As climate warms, more insects will result in major crop loss
It’s well understood that increasing temperatures due to climate change will have a significant impact on crop growth around the world – mainly from drought-like conditions and desertification of arable land. But it may surprise you (and concern you) to know that rising temperatures could have additional effects on crops, this time related to insects.
A new study has found that crop losses for critical food grains will increase as the climate warms, due to rising temperatures increasing the metabolic rate and population growth of insect pests. Researchers estimate that just a 2-degree rise in global average temperature could lead to total crop losses of about 213 million tons of rice, wheat, and maize.
The study involved assessing how the insect pests that attack these three crops would respond to a variety of climate scenarios. The scenarios showed that rising global temperatures would cause increased crop loss due to insects – particularly in temperate regions. These losses were projected to rise by 10 to 25 percent per degree of warming.
Increased crop loss is projected as a result of increased insect metabolism and faster insect population growth rates. “When the temperature increases, the insects’ metabolism increases so they have to eat more,” says Scott Merrill, a researcher at the University of Vermont, and co-author of the study. “That’s not good for crops.”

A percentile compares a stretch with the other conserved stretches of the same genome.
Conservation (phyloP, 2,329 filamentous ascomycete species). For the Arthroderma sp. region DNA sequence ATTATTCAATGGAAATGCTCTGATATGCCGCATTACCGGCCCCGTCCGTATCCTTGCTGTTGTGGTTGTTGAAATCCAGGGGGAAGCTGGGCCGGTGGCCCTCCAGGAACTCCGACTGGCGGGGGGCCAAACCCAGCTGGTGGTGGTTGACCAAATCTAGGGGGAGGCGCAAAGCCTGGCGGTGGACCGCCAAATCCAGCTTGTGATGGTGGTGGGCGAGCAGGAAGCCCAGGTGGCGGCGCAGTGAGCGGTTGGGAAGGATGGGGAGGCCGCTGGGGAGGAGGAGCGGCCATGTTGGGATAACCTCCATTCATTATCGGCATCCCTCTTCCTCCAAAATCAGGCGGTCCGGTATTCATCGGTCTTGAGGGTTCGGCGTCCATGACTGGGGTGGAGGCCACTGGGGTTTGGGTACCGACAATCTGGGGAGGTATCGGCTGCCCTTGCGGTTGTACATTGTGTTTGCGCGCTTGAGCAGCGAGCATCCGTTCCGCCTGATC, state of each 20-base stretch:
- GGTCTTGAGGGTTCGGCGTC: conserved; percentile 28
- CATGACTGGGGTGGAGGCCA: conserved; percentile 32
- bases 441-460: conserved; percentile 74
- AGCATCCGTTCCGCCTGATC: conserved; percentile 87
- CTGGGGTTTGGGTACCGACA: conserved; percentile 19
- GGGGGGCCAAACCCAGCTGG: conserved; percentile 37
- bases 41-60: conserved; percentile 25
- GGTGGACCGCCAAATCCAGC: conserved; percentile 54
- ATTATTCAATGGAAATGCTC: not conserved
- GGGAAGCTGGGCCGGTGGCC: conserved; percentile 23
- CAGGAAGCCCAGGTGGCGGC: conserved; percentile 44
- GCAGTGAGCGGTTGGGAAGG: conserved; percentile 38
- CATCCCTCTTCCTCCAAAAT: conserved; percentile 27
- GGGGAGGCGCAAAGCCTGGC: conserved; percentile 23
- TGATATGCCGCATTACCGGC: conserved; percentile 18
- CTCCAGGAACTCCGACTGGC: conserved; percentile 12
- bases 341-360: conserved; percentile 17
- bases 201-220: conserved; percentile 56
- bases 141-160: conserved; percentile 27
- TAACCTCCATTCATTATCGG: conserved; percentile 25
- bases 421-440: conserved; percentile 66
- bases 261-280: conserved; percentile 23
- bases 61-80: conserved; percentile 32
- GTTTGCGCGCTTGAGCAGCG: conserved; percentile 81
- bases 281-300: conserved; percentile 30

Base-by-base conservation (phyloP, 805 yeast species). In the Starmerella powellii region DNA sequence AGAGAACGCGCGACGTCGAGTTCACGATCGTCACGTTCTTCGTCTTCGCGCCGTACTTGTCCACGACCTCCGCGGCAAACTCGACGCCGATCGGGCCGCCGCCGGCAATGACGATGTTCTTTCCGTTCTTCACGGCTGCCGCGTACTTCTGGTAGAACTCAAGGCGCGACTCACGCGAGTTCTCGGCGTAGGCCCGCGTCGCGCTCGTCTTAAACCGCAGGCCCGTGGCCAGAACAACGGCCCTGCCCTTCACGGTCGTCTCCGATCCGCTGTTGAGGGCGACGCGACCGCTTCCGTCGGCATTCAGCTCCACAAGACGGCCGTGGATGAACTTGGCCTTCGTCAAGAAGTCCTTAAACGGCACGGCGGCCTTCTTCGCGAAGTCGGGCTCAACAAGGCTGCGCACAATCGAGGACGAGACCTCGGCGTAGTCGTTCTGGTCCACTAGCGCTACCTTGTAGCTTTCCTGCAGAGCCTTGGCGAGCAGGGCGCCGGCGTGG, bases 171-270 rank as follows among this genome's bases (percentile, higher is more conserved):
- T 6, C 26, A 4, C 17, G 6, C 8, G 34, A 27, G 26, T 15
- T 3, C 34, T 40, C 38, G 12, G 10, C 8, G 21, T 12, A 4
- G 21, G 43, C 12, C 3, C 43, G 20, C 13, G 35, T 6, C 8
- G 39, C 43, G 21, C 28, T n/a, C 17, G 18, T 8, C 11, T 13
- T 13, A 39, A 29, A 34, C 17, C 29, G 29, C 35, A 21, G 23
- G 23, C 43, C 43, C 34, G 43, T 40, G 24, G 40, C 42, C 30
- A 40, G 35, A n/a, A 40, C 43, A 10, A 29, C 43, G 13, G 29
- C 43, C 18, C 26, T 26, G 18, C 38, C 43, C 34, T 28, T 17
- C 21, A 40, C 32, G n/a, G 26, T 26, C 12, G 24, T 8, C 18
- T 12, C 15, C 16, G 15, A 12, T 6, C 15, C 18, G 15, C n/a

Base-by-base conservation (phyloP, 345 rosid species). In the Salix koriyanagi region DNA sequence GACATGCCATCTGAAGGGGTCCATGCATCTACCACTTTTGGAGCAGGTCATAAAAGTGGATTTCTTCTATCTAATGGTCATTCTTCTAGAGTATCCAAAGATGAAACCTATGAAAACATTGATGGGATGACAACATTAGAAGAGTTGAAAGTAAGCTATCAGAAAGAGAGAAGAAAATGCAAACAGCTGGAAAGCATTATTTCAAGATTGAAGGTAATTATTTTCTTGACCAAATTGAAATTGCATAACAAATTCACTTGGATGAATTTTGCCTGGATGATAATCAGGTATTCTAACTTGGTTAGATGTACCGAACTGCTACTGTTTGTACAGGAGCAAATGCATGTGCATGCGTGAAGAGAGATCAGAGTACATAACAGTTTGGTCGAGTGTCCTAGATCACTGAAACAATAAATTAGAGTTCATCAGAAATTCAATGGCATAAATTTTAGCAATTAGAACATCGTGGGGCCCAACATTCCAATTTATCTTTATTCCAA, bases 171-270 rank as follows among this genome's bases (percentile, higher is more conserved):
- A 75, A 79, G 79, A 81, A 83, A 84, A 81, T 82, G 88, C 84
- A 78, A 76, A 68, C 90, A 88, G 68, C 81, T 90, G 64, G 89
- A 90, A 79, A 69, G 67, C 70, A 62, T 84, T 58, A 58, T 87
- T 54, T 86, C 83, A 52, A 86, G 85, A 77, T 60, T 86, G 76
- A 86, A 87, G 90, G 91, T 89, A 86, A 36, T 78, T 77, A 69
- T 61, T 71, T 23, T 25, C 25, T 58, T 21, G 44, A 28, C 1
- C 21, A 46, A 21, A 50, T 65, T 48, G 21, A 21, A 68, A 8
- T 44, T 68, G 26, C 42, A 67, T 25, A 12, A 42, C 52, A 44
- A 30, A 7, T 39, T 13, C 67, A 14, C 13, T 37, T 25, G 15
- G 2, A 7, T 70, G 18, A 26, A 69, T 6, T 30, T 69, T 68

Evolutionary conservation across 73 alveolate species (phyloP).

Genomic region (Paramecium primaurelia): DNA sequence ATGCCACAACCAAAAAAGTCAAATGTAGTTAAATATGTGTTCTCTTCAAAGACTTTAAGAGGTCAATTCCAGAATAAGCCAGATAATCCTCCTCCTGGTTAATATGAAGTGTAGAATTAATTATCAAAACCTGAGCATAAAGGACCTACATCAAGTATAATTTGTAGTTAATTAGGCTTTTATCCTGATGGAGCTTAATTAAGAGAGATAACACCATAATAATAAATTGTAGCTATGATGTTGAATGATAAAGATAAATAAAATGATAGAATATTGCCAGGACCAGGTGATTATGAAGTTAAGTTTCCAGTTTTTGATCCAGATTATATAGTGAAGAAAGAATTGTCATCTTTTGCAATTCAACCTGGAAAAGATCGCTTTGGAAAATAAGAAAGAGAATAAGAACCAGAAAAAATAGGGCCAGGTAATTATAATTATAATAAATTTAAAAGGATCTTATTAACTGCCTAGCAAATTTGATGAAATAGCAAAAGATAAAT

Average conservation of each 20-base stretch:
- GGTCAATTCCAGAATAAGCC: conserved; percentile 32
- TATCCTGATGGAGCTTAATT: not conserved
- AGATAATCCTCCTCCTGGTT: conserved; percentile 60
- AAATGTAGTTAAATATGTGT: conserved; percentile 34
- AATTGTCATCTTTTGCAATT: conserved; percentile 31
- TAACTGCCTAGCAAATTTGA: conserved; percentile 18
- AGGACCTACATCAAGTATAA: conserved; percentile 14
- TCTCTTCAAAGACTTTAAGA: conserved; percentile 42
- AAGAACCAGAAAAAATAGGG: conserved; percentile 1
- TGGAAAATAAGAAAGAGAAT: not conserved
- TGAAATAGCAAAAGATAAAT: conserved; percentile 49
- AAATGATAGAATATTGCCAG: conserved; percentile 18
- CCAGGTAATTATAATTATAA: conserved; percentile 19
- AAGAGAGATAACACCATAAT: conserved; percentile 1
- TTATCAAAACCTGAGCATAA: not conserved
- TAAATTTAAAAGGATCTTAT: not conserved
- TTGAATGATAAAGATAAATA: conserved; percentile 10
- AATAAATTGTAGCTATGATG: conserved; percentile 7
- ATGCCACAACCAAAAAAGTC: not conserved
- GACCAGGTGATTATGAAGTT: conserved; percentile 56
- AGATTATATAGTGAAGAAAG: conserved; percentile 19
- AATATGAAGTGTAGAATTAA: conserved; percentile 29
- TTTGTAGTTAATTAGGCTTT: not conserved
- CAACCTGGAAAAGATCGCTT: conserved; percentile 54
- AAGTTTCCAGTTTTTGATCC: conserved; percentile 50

Insects have an optimal temperature that is ideal for population growth. If the temperature of their environment is too cold or too hot, the population does not grow as quickly. Hence, the researchers’ results showing that crop losses will be more severe in the temperate regions – as temperatures could be too hot for insect population growth in tropical regions.
“Temperate regions are not at that optimal temperature, so if the temperature increases there, populations will grow faster,” Merrill explains. “But insects in the tropics are already close to their optimal temperature, so the populations will actually grow slower. It’s just too hot for them.”
The study – published in Science – also determined that of the three crops, wheat will face the biggest losses. This is because it is typically grown in cooler climates, where increases in temperature will have the most profound effect on insect populations. Unfortunately, this also means that the most significant yield declines are predicted to occur in some of the world’s most productive agriculture areas. “The overall picture is, if you’re growing a lot of food in a temperate region, you’re going to be hit hardest,” says Merrill.
Any reduced yield in these three crops is a major concern. Wheat, rice, and maize are global staple crops, and in total account for 42 percent of the direct calories consumed by humans around the world. Significant crop losses may result in increased food insecurity, and could lead to conflicts in areas where food is already scarce. In particular, poorer countries will likely be hit the hardest, as advanced farming strategies and products such as pesticides aren’t used nearly as frequently as in richer countries.
University of Washington professor and co-author of the study, Curtis Deutsch concludes, “I hope our results demonstrate the importance of collecting more data on how pests will impact crop losses in a warming world – because collectively, our choice now is not whether or not we will allow warming to occur, but how much warming we’re willing to tolerate.”
Image Credit: Keith Ewing